Many parents are unsure when their baby is ready to start taking only one nap during the day. The switch from two naps to one can be a difficult one, but it is important to make the switch at the right time for your baby.
Some babies may be ready to make the switch as early as 12 months old, while others may not be ready until they are closer to 18 months old.
Signs it is time to transition to one nap
The transition from two naps to one can be a tricky one for babies and parents alike. When is the right time to make the switch? How can you make the transition go smoothly? And what are the benefits of making the switch? Here’s what you need to know.
There are a few things you can look for to help you decide when your baby is ready for the switch.
Missed naps have little to no impact on a baby’s mood or behavior.
One thing to consider is how long your baby is able to stay awake without getting fussy. If your baby is ready to happily take on the world, even without a second nap, they may not need that extra snooze time.
However, if being short on sleep leads to irritable, hyperactive, or downright mean behavior in babies then they may not be ready for one nap if it seems like their emotions are shifting later in the day.
Nightime sleep is affected by two naps.
When baby does take two naps, is it common for them to struggle to fall asleep at night and still seem wide awake by bedtime?
If your child is sleeping lots of hours during the day, especially later in the day, they may not be as quick to fall asleep at night. This is because their day is so active and they may be worn out.
Some babies, however, just naturally sleep better at night than they do during the day. If this is you, your baby will likely tell you when they are ready to sleep.
Nap Resistance or Refusal
Does your baby downright just refuse to take a nap or it takes you an extremely long time to get them to sleep if they even go at all? If this behavior persists 4-5 times a week for at least two weeks straight, it may be time to drop that second nap.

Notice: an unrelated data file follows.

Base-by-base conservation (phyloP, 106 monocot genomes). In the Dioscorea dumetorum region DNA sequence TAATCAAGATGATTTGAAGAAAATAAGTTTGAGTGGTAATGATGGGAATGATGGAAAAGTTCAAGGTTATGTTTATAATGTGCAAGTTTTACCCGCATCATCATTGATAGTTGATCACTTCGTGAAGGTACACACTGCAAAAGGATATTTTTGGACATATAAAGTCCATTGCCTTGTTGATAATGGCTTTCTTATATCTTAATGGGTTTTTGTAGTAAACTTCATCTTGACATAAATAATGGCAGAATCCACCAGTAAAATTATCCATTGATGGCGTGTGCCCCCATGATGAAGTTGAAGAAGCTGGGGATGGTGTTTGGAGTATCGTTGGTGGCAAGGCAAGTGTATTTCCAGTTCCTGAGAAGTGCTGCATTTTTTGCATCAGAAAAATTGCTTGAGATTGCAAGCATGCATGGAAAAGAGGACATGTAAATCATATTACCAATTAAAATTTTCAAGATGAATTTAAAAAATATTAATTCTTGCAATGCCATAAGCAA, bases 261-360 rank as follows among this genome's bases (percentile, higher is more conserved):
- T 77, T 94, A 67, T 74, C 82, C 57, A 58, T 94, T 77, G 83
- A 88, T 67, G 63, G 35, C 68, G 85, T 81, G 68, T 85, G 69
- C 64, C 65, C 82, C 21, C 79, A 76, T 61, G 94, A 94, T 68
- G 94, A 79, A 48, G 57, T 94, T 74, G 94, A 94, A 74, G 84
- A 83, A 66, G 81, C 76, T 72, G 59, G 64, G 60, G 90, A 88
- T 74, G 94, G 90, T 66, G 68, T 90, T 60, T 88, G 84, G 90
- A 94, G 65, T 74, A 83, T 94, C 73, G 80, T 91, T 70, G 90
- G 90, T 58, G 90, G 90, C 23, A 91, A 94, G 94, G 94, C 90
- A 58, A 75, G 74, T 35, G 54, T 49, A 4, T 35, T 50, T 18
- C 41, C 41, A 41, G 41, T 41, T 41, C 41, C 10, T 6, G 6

Schedule tips for transitioning to one nap
You may need to start by avoiding the second nap one or two days out of every week. Then, you can build on this and eventually have your baby take a nap during the day only.
If you don’t want to phase out the second nap, you can just make the transition at once. Avoid laying down or doing things that would signal sleep at this time, like taking car rides. You want to avoid things and activities that would lull them to sleep.
You can go outside and get some fresh air. You can also use a transition to talk about the kiddo’s nap. For example, you could say “Today is a special day because we’re going to spend more time playing together. ”
Focus your focus on giving your child enough activity and ensuring he gets plenty of movement and stimulation during the day. Set a regular nap schedule and stick to it as closely as possible.
Best Nap Timing
According to Sleep.org, the best time for a toddler to take a nap is in the early afternoon, this can range from 12:30-2:00pm. This nap should be about 90 minutes and no more than two hours.
In conclusion, transitioning to one nap can be a difficult process, but it is worth it for both parents and children. It can help improve sleep, behavior, and overall health.
There are a few things that parents can do to make the transition easier, such as gradually cutting back on the number of naps, making sure the child gets enough exercise and outdoor time during the day and keeping a consistent bedtime routine.
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